Previously we have analyzed Discreet Log Contracts (DLCs) at a high level and briefly walked through a specific contract executed between Blockstream and Crypto Garage. In this series we will be delving further into DLCs, looking at what they are, how they work, their security model, trust model and some of their benefits.
A Discreet Log Contract is a “simple” oracle contract scheme proposed by Tadge Dryja of MIT. DLCs can be executed using almost any blockchain, including Bitcoin. An oracle contract starts with users locking up the funds involved. Then those funds are spent based on some external outcome, which is broadcasted by an oracle. The naive approach of implementing this as a traditional smart contract on a smart contracting platform, such as Ethereum, has many drawbacks.
“Two of the biggest hurdles to [the] implementation and adoption [of smart contracts] have been scalability of the smart contracts, and the difficulty in getting data external to the currency system into the smart contract. Privacy of the contract has been another issue to date. Discreet Log Contracts are a system which addresses the scalability and privacy concerns and seeks to minimize the trust required in the oracle which provides external data.” – DLC White Paper
The scalability hurdle usually comes in the form of high fees or long wait times. Most smart contracts require you interact on-chain too frequently which, when network throughput is reached, causes high fees or long wait times. Note that simply increasing throughput doesn’t change final confirmation waiting time since it does not increase security to simply have more blocks more often.
It can also come in the form of unmaintainable full nodes, which would be the case if a blockchain’s blocks were too big and in full use. The external data hurdle Tadge discusses is commonly referred to as “The Oracle Problem”. This is the problem of how to manage trust when bringing “real world information” into a digital realm – such as a blockchain.
Lastly, most traditional smart contracts are completely public. They are just programs posted publicly on a blockchain after all. Not only is the contract public information but all interactions with that contract are also done publicly. There are many use cases in which this is highly undesirable, especially for applications on blockchains which often assume adversarial conditions. Notably, any good solution to The Oracle Problem likely requires the oracle contracts to remain private.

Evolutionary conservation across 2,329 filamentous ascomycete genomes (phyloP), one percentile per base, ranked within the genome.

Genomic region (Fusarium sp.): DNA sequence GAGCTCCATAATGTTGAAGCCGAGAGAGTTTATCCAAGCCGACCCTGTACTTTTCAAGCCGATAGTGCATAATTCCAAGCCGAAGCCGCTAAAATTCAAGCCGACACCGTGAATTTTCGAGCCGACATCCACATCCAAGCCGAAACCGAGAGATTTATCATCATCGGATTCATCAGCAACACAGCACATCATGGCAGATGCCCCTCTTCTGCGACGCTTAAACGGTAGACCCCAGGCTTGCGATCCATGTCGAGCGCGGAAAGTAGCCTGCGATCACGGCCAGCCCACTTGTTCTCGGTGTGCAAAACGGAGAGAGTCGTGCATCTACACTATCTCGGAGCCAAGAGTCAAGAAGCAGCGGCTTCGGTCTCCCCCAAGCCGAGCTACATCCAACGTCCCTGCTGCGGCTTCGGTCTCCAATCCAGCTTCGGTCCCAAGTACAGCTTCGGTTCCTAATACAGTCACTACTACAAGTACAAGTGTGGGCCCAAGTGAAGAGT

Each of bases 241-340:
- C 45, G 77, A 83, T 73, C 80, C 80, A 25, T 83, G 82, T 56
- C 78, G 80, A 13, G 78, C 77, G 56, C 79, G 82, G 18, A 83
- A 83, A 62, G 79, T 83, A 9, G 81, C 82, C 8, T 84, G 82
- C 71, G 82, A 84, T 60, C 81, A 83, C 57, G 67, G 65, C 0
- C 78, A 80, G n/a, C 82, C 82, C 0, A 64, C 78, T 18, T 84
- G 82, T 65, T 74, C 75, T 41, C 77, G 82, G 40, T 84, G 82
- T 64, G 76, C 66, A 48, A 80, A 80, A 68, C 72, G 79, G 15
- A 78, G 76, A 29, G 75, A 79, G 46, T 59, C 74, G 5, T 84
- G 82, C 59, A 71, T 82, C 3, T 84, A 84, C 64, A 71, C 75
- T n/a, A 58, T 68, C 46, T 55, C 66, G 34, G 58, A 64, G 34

These are the major problems with today’s smart contracts that motivate DLCs.
But what is a DLC and how do they mitigate these issues?
The simple, 2-party, DLC model involves the two counter-parties, Alice and Bob, as well as an oracle, Suredbits. Suredbits does not require any knowledge about Alice, Bob, or their plans for entering a DLC. In fact, the only interaction Alice and Bob have with Suredbits is receiving publicly broadcast signatures of the event they are speculating on. These signatures will give Alice and Bob the power to unilaterally execute the agreed upon contract, without any trust in one another.
Furthermore, the only on-chain footprint left by Alice and Bob in the cooperative execution case is a funding and a spending transaction, neither of which reveal their contract (or involvement of Suredbits). In the non-cooperative case, an additional transaction goes on-chain with the same property. At no point do the actual conditions of the contract (who gets what on the possible outcomes) go onto the blockchain, all of those conditions are enforced off-chain!
Since DLCs have such tiny on-chain footprints, they are almost entirely private contracts. They are also extremely scalable since almost all of the execution is performed with only the parties involved off-chain, using the blockchain only for (somewhat) privately settling disputes (which is the thing blockchains are built for: consensus).
This has covered what DLCs are at a high level. But the only way to really grasp what is going on with DLCs is to look at the details, which we will explore in our next blog post. Apart from simply going through how they work, we will also cover their numerous benefits over traditionally used oracle contracts. Stay tuned!
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